By comparison, if Mary did the same, because of her existing income she would be paying personal tax at her marginal tax rate. For Mary, a better option could be to leave the $400,000 above the $1.6m transfer balance cap in the accumulation account of her SMSF and pay a lower 15% tax on the income generated from that portion of her fund (tax would be paid on approximately 20% of the total $2m within the fund).
The above example illustrates the need for personalised advice to be provided – your SMSF cannot be looked at in isolation. There is no generic advice which can be provided and there are no easy ‘rules of thumb’ to be applied.
The advice can be wide-ranging – covering your SMSF, your personal financial and tax situation, the structure of your SMSF, your investment strategy and your estate planning.
Determining your advice needs
With these super changes that come into effect on 1 July 2017, the advice required will fall into either a simple or complex category.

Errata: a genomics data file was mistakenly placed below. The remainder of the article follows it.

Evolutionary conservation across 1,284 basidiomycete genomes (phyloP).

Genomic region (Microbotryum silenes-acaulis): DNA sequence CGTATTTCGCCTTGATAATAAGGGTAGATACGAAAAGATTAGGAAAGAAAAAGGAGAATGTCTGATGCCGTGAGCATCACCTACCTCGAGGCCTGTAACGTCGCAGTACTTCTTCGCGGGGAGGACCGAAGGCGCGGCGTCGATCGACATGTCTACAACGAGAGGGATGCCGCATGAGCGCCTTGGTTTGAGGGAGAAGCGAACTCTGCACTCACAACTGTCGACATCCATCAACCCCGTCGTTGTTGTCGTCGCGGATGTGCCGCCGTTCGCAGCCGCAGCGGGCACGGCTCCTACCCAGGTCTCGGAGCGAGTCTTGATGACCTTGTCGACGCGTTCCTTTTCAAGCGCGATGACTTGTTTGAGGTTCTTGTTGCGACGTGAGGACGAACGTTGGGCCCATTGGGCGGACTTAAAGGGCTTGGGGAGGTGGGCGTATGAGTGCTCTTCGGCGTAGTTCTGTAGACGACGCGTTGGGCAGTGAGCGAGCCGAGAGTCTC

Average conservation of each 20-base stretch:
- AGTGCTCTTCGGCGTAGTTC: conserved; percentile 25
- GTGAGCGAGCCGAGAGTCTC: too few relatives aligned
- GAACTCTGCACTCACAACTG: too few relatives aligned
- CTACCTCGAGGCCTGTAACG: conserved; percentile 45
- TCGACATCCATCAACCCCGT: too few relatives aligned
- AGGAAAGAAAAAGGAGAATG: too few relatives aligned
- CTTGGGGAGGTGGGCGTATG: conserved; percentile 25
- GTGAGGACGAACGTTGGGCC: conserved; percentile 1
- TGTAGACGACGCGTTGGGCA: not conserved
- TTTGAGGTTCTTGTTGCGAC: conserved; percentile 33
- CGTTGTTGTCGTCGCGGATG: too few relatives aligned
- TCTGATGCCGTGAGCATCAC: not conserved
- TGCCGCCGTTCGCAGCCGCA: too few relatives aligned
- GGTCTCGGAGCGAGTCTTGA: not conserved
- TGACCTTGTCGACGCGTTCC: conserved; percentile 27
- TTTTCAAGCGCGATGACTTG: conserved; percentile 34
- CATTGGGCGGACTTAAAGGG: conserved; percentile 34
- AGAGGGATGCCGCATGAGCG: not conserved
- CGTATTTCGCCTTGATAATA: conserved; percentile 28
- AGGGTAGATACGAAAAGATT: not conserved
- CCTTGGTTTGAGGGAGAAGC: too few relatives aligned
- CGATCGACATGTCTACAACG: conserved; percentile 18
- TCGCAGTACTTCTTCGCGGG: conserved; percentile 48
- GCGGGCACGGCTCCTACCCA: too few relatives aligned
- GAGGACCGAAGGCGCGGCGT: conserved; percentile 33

For example, we consider simple advice suitable for individuals in the following situations:
- You have been making concessional (tax-deductible) contributions above $25,000 per annum (including SGC, salary sacrifice or personal deductible contributions)
- You have been making non-concessional (personal / after tax) deductions of above $100k per annum
- Your applicable personal income is above $250,000 per annum
If you fit into the above categories, you will be impacted by the reduction in the contribution caps (concessional and non-concessional) as well as the reduction in the threshold in Div. 293 tax. The simple advice is to review your contributions where possible and adjust to fit in with the new lower thresholds.
Conversely, we would consider your advice needs to be complex and comprehensive if you fall into the following categories:
- You or another member of your SMSF (i.e. your spouse) have more than $1.6m in pension benefits within your SMSF
- When combined with your spouse you have more than $1.6m held within your SMSF and your pensions are currently set up to be reversionary upon your death
- The total benefits held in all your super accounts combined – including your SMSF and retail or industry super fund accounts are more than $1.6m in total
- You have a defined benefit pension or another type of ‘legacy’ pension including a lifetime complying pension, tax allocated pension, market-linked pension or flexi pension.